Mr Cantillon added “We would have grave concerns about a standardised approach to the diagnosis, treatment and reporting of soft tissue injuries. No one person or injury is the same. The impact that a back injury might have on a new mother is different to the impact such an injury might have on a young man. A standardised approach would not take sufficient consideration of the individuals circumstances.
He finished by saying: “We are surprised at the Commission’s ‘recommendation’ that the sums awarded in whiplash claims should be linked to the severity of the condition. This is already the case, so there is nothing new there.
Posted: November 20th, 2017
A Garda has been awarded €31,000 damages as a result of injuries he suffered when his patrol car was rammed in a car accident that occurred seven years ago.
Following a high-speed chase involving a Mercedes car, Garda, and former Limerick hurler, Nigel Carey (46), of Croom, Co Limerick, was injured when the Garda patrol car he was sitting in was rear ended in October 2010.
Barrister Kevin D’Arcy, representing Garda Carey, claimed his client had been quite a renowned hurler at the time of the crash occurring in 2010. The Garda attended his family doctor to have his neck, shoulder and lower back injuries seen to and was told that he should seek physiotherapy treatment
The Garda patrol car, according to Garda Carey, “sent flying” due to the impact of the crash and was so badly damaged it had to be written off following the accident.
In the accident his neck, right shoulder and lower back were badly damaged. He also said that his shoulder was still restricted in movement slightly.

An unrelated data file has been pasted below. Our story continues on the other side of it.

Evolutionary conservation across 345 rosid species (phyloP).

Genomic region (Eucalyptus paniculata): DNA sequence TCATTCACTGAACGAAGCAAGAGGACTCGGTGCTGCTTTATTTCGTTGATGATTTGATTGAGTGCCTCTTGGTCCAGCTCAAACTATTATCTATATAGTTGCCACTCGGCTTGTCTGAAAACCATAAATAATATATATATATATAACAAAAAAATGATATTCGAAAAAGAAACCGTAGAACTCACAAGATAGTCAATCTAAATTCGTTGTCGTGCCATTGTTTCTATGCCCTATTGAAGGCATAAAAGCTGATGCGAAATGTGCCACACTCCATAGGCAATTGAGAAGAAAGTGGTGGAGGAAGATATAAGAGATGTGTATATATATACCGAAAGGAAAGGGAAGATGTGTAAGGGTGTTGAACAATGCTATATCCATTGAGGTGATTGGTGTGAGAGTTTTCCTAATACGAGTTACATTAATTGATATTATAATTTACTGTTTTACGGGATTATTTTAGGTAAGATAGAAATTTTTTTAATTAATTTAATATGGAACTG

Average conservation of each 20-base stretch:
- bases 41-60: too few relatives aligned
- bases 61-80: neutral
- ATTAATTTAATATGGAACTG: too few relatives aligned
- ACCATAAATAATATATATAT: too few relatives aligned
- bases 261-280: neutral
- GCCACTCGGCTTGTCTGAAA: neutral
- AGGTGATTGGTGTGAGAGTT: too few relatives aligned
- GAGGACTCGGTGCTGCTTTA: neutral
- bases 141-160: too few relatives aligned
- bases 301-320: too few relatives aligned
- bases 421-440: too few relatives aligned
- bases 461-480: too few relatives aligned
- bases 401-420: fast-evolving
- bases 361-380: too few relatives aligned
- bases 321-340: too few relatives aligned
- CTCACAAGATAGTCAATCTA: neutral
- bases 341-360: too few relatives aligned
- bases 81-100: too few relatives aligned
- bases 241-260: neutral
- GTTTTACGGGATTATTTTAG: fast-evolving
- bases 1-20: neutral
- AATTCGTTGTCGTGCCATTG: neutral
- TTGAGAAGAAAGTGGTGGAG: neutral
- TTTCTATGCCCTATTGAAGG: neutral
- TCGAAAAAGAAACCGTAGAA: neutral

Mr Justice Bernard Barton remarked that “the best medical report supporting Garda Carey’s claim for compensation” was given by the chief medical officer from An Garda Síochána who had medically examined Mr Carey for the defendant – the Minister for Public Expenditure.
The judge praised Garda Carey’s dedication and work ethic during the Garda Traffic Car Accident Compensation hearing as Mr Carey had only been absent from work for three days in the aftermath of the incident. He also said that it was to Garda Carey’s credit that he had not made an issue of the nature of his back injury which quickly cleared up following the incident.
Mr Carey had made no attempt to build up more and more medical reports to make more of his injuries than was there in his workplace traffic compensation claim.
Posted: December 2nd, 2016
A man has been awarded compensation for aggravating injuries in a van accident after being described as a “very unfortunate accident prone individual”.
While the plaintiff was waiting at a junction by the Thomond Bridge in March last year, he was hit from behind with “significant impact” by a car that “came out of nowhere”. The work van he had been driving was a write-off and, while he was reporting the accident to his employer, the car driver responsible for causing the accident drove off – mounting the kerb and hitting the wall of the bridge as he left.
The injured van driver – a thirty-eight year old father of two from Rhebogue in County Limerick – suffered an aggravation of existing injuries to his neck, shoulder and lower back. He attended his GP the following day and allegedly suffered for the next six months. He claims to have sustained “psychological issues” as a result of the accident and is still receiving injections to manage the pain.